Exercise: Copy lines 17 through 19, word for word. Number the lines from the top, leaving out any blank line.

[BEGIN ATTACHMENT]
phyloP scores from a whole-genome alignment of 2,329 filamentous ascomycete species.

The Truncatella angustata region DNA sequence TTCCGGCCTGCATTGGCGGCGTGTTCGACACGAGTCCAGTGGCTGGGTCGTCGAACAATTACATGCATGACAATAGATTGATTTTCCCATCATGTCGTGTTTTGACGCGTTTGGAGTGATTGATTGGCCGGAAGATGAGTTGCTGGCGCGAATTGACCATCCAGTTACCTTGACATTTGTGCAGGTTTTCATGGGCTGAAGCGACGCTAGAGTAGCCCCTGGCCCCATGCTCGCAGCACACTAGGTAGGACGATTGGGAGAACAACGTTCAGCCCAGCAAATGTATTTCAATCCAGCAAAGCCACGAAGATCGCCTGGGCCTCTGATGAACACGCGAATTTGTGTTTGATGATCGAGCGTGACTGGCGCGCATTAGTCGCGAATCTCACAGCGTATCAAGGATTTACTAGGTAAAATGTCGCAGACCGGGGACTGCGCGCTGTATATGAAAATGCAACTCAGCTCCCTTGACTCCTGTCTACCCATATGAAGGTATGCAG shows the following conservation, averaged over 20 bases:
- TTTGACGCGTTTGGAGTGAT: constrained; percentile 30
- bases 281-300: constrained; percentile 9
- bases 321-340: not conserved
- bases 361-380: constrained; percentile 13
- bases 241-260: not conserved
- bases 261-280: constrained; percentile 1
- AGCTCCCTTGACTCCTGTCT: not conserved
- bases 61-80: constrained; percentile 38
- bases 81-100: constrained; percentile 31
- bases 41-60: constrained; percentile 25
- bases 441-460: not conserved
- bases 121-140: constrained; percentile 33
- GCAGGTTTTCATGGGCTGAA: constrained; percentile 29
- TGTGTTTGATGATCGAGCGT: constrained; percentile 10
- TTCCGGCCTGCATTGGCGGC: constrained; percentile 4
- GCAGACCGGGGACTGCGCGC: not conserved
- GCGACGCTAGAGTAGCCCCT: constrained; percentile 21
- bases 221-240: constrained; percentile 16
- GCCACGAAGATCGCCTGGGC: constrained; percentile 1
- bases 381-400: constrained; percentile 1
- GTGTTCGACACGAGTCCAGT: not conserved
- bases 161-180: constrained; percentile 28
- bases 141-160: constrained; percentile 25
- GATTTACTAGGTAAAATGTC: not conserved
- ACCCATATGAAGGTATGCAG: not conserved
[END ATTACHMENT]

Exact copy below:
- TTCCGGCCTGCATTGGCGGC: constrained; percentile 4
- GCAGACCGGGGACTGCGCGC: not conserved
- GCGACGCTAGAGTAGCCCCT: constrained; percentile 21